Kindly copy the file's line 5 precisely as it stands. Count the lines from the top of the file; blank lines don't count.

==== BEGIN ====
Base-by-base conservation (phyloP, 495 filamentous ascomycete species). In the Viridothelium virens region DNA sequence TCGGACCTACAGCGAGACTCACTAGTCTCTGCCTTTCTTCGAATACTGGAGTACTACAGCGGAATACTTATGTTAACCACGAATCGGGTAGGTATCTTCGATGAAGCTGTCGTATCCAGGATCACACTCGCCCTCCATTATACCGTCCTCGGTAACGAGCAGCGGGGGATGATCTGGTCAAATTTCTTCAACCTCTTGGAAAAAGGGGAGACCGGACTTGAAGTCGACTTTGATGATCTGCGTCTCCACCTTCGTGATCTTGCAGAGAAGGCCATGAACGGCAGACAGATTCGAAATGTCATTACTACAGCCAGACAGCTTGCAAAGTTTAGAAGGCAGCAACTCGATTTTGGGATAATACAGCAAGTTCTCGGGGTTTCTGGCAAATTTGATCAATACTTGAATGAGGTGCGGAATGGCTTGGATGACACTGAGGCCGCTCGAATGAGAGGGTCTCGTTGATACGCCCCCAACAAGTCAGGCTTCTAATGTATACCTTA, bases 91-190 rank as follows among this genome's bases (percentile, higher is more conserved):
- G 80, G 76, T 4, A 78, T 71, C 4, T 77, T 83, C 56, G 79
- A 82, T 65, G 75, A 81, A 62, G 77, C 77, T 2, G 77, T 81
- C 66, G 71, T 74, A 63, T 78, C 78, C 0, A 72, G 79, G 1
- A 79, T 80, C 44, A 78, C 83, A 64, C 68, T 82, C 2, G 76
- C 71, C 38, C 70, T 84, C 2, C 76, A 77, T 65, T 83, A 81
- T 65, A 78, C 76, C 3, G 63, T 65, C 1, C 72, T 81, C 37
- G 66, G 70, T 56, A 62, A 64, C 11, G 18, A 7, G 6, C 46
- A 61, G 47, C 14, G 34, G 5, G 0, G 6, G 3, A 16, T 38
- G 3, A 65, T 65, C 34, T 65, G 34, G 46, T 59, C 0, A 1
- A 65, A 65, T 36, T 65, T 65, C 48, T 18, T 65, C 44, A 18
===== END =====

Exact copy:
- A 79, T 80, C 44, A 78, C 83, A 64, C 68, T 82, C 2, G 76